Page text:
Wasting so much energy on denying the Holocaust, and then offering an argument that the perpetrators of that human tragedy should pay the price for their crime – not the Palestinian people – is logically flawed and is, at best, confusing.  Arguing that the Palestinian people should not be made to pay for the crime of the Holocaust can only be logical after accepting the historic fact of that human tragedy.  Indeed, that is the proper approach to bringing the Holocaust into the Palestinian-Israeli conflict; i.e. first, accepting it as a historic fact and second, advocating that Palestinians should not be penalized for the crime of others.

Support to the Palestinian cause is not welcome if it is motivated by a hateful agenda towards the Jews.  It is only welcome when it is based on supporting the principle of common humanity and justice for all.  Hating Israeli Jews for what their successive governments, their political parties, and the founders of their state have done, and are still doing, to the Palestinian people is the easy way out; but it is also the wrong way that will perpetuate the conflict.  Believing in equal humanity for all and working hard on convincing Israeli Jews of the common humanity of Jews and Palestinians will have a better chance of success in ending the conflict.  Resigning to feelings of hate might represent some expedient way to serve another agenda that would be morally and ethically harmful to the Palestinian cause; both in the short-term and long-term.  Palestinians have lost all material things; their land, their homes, their farms, their schools, their neighbourhoods, their villages, their towns, their businesses, their cultural centres, their livelihoods, etc.  The things to which Palestinians continue to hold on for dear life are the things that no power on earth can take away from them; their dignity, their memories, their honour, their faith, their morals, their ethics, their values, and their humanity.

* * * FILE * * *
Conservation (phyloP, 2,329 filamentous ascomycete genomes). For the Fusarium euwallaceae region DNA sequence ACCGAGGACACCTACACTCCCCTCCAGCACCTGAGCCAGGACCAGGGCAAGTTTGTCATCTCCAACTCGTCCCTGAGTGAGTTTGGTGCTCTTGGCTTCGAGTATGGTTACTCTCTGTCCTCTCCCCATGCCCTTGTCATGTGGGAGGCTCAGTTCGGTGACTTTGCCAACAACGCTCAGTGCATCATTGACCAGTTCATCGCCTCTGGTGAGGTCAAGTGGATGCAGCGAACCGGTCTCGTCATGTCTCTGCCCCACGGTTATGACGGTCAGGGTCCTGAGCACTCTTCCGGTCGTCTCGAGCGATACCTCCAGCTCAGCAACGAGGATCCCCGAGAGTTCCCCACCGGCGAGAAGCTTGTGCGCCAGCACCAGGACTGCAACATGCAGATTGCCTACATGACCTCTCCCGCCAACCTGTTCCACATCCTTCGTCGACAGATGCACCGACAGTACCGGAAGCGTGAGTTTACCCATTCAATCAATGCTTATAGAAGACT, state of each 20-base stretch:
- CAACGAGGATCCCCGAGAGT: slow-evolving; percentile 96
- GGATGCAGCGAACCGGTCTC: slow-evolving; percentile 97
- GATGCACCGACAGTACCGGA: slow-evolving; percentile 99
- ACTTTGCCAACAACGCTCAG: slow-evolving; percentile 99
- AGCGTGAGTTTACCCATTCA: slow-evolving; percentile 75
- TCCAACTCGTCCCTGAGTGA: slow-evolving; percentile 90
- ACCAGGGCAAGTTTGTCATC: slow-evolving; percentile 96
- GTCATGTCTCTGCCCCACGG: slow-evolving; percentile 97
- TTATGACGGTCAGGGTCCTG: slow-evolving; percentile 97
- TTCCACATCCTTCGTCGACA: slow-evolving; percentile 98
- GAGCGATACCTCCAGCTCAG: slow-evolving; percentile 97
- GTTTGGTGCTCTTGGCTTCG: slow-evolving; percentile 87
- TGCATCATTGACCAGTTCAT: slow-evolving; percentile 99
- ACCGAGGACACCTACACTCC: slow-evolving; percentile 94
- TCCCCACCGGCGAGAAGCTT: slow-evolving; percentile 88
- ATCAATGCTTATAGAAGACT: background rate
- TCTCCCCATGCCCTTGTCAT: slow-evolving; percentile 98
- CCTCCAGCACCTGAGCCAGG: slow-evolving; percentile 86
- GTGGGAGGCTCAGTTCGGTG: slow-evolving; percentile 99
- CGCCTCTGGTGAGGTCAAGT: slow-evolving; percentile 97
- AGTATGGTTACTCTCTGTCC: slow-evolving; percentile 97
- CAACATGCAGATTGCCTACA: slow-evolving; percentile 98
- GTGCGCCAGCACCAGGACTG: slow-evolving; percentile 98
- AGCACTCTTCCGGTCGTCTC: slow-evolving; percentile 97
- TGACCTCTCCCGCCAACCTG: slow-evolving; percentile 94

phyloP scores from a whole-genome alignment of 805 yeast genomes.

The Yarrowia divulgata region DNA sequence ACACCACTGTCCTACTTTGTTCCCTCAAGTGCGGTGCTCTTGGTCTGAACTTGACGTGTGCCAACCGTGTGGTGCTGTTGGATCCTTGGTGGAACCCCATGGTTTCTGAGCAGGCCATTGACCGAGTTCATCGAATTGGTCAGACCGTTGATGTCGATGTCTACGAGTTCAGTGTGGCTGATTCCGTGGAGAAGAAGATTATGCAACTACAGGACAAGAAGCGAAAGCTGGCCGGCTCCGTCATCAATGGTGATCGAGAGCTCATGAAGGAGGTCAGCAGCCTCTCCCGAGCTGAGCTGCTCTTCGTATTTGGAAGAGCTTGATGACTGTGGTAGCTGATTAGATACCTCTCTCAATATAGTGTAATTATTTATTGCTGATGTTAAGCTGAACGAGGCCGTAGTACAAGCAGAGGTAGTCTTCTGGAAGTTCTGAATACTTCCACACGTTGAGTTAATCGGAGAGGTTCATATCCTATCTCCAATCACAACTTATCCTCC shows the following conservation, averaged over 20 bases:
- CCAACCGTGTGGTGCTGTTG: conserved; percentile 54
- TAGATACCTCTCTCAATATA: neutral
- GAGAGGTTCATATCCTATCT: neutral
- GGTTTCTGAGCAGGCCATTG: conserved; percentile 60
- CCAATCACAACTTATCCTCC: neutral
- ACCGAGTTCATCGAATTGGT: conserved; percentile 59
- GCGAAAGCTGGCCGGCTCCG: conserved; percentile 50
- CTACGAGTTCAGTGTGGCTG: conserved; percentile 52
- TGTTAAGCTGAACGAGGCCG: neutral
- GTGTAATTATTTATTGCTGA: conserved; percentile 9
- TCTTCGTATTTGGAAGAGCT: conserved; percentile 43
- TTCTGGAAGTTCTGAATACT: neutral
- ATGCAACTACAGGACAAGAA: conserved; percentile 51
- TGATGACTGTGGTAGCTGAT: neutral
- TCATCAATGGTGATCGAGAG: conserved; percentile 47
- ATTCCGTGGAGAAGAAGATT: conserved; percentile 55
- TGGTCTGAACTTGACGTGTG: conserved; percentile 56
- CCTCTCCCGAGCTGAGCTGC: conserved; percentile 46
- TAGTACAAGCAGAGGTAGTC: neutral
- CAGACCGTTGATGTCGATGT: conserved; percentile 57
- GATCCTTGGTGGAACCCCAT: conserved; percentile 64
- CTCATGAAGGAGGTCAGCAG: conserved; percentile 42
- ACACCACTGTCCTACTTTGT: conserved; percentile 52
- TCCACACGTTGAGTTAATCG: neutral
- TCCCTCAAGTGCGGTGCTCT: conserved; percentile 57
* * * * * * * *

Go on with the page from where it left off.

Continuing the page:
Hating Jews for their Jewishness does not make the hater a friend of the Palestinians.  Supporters of the Palestinian cause are our friend when they adhere to our values of honesty, fairness, justice, truth, and equal humanity for all.  For their hate, haters should seek some professional help; not turn our just cause into a tool to spread their hateful agenda.

When justice eventually prevails – and it will – the Palestinian people will look back on these decades of being dispossessed, oppressed, occupied, and persecuted with sorrow but also with pride.  They will evaluate themselves, their behaviour, and their value systems.  Palestinians do not want to feel guilty; they do not want to search for excuses and justifications of allying themselves with hateful forces for expediency; they do not want to be ashamed of their history; Palestinians want to feel proud, just, and human.

Monzer Zimmo

Cairo, Egypt

Hope is the stuff from which life is made!

About Alcanaanite

Monzer Zimmo, a Palestinian-Canadian living and working in Ottawa, Canada. Monzer is an advocate of resolving the Palestinian-Israeli conflict through the peaceful creation of a bi-national-democratic state on all the territory of historic Palestine, where Christians, Jews, Muslims, and others live together as equal citizens; be and feel safe, secure, and at home.